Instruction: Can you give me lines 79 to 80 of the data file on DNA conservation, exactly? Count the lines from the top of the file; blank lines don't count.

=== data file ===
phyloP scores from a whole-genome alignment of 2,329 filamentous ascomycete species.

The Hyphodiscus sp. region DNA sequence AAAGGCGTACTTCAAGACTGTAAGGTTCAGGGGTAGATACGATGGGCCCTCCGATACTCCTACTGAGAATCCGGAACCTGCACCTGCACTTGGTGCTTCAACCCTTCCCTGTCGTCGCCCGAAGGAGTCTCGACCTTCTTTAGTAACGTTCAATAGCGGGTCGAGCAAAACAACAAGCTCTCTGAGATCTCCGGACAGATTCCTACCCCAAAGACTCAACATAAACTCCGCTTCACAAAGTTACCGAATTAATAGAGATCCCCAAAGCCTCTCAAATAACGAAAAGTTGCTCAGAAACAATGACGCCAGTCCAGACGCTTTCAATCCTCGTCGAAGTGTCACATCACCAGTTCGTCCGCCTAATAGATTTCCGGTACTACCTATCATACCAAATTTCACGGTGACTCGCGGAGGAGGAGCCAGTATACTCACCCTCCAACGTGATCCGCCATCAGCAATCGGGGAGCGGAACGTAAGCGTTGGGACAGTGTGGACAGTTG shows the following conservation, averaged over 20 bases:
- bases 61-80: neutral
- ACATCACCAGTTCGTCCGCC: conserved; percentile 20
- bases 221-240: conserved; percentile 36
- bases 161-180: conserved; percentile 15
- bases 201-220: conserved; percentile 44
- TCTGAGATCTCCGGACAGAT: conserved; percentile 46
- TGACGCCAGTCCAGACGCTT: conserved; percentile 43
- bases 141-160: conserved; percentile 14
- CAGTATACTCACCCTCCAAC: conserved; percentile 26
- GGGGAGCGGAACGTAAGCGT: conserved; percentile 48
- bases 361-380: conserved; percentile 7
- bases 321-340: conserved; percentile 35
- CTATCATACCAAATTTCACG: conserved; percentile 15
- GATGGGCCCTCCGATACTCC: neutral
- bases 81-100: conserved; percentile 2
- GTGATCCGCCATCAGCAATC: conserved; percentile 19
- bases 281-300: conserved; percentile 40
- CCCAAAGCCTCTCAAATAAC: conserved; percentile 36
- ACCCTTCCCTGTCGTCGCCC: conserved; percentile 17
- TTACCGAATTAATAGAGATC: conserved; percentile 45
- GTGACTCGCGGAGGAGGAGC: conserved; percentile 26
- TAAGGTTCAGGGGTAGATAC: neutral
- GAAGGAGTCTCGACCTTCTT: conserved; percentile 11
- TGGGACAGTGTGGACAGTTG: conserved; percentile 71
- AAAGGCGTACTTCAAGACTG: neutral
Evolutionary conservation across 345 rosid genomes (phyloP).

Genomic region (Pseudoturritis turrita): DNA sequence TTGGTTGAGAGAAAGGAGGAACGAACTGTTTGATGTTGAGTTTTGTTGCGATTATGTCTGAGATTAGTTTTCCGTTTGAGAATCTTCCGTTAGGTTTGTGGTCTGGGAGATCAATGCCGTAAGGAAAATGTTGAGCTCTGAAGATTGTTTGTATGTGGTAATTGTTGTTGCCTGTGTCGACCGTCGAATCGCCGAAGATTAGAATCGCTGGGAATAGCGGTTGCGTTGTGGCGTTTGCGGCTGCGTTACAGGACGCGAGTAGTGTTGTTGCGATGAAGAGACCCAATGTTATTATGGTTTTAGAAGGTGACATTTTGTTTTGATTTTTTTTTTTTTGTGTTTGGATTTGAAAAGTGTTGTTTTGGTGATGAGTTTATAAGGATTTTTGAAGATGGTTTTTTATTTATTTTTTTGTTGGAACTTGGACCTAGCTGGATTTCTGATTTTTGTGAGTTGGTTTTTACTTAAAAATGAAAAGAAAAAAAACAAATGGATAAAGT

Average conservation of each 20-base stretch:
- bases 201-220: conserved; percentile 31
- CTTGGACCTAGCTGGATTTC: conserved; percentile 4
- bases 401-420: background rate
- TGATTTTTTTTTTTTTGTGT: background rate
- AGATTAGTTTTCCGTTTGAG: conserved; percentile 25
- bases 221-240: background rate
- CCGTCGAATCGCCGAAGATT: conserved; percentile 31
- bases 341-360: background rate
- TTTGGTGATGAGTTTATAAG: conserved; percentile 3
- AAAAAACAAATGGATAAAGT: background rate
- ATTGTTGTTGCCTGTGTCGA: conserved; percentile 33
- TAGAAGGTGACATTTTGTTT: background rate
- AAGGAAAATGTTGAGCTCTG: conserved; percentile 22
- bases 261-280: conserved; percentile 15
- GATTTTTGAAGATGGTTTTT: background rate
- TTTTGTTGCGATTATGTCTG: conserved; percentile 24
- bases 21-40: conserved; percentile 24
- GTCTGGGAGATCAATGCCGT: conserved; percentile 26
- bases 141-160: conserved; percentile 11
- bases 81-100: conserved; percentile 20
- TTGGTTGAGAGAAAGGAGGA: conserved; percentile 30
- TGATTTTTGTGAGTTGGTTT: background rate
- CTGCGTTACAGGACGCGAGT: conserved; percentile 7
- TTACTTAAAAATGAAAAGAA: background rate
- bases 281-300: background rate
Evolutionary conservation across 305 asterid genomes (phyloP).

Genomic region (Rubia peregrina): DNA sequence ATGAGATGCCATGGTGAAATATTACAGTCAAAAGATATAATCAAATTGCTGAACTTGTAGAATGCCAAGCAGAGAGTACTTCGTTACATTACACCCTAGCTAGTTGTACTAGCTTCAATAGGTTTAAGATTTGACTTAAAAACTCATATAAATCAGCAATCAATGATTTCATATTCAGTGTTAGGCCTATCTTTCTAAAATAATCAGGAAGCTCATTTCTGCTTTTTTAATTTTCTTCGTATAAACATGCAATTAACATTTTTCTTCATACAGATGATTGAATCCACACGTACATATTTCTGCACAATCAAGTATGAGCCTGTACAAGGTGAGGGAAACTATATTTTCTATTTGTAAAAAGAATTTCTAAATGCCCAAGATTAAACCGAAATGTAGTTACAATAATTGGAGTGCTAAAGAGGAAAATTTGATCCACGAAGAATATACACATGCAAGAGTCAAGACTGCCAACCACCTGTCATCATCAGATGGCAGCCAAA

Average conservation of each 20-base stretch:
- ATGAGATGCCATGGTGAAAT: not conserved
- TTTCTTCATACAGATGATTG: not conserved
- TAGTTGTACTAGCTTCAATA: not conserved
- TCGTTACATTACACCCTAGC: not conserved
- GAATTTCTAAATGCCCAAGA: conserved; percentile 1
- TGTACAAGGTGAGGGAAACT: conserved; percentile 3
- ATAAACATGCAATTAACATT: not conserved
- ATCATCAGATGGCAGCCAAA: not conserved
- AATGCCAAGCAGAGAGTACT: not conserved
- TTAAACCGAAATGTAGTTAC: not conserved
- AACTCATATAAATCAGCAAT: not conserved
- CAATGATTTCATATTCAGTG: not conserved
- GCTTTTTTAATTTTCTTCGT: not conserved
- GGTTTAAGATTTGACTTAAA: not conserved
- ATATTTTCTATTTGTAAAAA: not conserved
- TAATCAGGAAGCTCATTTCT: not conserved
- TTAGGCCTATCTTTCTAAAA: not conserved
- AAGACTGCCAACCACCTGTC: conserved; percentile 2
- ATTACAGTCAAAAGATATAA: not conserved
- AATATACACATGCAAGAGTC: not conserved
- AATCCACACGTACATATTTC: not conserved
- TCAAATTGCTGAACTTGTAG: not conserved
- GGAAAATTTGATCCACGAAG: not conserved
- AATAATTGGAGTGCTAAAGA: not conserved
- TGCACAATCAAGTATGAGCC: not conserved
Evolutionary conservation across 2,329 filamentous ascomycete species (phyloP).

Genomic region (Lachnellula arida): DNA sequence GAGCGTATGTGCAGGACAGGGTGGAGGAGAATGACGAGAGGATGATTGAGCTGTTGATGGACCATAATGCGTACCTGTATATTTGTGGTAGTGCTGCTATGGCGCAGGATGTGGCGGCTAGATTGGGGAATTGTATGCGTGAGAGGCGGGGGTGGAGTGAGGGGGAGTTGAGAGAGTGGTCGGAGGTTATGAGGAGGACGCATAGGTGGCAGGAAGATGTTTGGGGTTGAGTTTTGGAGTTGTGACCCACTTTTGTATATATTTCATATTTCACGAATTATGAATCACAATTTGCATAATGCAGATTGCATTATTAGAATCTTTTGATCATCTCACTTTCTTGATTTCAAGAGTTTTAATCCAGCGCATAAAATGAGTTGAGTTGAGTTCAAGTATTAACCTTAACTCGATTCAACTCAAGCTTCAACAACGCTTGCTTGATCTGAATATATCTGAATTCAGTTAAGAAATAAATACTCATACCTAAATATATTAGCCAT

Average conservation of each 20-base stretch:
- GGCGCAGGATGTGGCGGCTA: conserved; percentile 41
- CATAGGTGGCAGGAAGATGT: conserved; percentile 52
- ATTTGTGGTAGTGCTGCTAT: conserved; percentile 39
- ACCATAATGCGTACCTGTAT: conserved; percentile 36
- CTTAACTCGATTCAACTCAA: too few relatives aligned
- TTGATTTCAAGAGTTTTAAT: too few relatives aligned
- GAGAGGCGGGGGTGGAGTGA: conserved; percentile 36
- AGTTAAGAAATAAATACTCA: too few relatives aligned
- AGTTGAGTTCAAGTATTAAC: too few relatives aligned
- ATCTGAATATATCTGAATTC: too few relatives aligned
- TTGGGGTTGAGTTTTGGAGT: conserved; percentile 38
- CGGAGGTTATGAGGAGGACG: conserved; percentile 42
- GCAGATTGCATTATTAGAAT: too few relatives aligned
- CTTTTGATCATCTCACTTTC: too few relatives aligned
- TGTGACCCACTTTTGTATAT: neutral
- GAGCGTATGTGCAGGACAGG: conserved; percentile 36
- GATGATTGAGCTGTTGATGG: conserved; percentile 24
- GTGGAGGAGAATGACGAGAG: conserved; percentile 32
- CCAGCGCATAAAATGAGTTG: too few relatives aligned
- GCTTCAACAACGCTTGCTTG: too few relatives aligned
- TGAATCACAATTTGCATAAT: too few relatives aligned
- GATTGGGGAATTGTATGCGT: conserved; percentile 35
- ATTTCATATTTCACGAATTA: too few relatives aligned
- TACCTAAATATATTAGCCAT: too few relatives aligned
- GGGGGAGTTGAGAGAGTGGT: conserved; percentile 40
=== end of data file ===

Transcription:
- AATCCACACGTACATATTTC: not conserved
- TCAAATTGCTGAACTTGTAG: not conserved